“Well, just for the design team and engineer team! If you try to do a good job, there is always pressure,” Ive said. “I understand that what is expected is a change, but what we are trying to keep in mind is always to do the best job, as much as possible.”

“[Given the years taken to develop the iPhone X], it was a truly wonderful coincidence.”


  • It’s Me

    I’m not sure Ives understands what coincidence means.

  • FragilityG4

    How so?

  • It’s Me

    a remarkable concurrence of events or circumstances without apparent causal connection

    If you plan for, strive toward and target a certain outcome then it is not coincidence if you achieve that outcome.

    A couple trying to get pregnant could hardly claim it’s a coincidence when they get pregnant. A student working toward a degree can’t claim their graduation was a coincidence.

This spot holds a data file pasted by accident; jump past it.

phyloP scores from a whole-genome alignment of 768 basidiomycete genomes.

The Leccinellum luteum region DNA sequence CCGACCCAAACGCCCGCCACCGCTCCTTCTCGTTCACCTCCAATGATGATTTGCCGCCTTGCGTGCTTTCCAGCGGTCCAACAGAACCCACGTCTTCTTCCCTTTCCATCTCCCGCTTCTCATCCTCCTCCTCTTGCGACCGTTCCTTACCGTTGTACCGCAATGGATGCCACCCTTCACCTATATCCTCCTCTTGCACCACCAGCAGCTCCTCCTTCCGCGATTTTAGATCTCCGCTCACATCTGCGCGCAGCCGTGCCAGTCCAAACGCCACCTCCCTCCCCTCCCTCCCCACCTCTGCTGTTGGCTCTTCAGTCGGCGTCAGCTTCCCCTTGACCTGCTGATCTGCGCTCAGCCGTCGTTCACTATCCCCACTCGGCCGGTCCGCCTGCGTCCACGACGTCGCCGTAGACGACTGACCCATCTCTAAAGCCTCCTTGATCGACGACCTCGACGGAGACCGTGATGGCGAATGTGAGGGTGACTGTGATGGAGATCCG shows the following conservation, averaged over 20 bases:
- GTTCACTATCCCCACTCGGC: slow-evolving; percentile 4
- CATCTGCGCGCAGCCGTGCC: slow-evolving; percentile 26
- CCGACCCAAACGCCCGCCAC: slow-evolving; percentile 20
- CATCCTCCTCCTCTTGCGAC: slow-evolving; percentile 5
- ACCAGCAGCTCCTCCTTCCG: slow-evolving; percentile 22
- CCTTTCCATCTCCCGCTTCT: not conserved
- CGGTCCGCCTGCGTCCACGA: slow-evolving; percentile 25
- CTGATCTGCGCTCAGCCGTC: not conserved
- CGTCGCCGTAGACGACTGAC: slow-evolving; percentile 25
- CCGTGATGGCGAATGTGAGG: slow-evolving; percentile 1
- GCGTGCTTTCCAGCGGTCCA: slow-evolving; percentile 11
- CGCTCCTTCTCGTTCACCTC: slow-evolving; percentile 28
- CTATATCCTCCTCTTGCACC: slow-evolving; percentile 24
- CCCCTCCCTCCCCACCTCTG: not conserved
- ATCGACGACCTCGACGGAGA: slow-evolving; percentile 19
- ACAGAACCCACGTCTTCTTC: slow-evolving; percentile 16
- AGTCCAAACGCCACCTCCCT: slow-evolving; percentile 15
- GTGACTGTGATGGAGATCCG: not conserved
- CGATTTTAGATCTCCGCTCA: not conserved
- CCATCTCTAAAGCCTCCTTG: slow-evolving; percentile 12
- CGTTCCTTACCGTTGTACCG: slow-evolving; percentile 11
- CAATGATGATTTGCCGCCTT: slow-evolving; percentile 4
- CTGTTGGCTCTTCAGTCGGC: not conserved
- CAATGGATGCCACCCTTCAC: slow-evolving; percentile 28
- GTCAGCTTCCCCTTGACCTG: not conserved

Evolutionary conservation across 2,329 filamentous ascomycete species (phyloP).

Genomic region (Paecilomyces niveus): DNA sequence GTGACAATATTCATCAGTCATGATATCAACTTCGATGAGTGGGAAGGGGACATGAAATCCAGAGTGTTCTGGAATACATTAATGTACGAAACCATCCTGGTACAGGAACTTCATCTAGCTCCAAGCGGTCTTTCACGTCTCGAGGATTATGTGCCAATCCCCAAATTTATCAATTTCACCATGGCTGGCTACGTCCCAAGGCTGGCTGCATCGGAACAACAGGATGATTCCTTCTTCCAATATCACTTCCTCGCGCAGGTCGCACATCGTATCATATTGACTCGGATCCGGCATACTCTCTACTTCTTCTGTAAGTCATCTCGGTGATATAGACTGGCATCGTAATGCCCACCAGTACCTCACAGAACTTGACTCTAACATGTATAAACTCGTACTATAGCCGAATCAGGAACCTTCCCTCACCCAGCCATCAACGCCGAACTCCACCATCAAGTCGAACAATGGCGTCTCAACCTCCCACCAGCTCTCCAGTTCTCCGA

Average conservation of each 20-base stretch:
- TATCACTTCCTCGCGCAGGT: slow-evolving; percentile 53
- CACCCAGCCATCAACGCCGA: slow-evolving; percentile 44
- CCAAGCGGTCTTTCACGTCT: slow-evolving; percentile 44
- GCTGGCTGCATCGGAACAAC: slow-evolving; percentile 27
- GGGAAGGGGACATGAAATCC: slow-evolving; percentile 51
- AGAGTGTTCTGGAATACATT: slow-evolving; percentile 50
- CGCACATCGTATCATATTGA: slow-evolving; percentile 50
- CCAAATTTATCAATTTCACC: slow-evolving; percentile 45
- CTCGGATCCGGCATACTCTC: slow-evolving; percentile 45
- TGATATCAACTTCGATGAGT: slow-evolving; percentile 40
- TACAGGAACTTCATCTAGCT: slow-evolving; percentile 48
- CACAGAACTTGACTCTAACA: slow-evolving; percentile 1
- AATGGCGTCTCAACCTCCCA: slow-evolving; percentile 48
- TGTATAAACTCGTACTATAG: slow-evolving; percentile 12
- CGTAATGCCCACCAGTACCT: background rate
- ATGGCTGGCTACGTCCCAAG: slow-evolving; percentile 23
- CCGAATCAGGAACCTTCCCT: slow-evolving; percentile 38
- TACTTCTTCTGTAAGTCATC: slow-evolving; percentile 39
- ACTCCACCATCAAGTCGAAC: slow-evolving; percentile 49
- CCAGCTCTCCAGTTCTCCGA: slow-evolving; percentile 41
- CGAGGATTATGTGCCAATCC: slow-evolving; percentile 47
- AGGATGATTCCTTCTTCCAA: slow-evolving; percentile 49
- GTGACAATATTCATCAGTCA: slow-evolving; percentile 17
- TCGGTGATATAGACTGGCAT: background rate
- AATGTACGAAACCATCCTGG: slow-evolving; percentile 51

A company striving to produce a special edition for a big anniversary can hardly call it a coincidence when they make that goal with a straight face.

  • FragilityG4

    As it states above they had been planning the phone for years but not for any particular date, just when it was ready. As the the anniversary date approached there was some pressure to have it ready for the time but the main goal was to have the phone truly ready.

    The fact that they were ready as the anniversary came up was the “wonderful coincidence”.

    Based on what he said it was a coincidence. If you choose to interoperate the situation differently you may, however from the story Ive told the word was used correctly.

  • It’s Me

    Well, of course they would only release it if it was ready. I suppose I find it disingenuous to try to pretend that one of the goals was a special edition for the 10th anniversary. Rumoured as such for years, in development for years and ends up happening exactly as rumoured. Seems a little foolish to think that was chance.

  • FragilityG4

    The definition of coincidence 😉

  • KBlazer07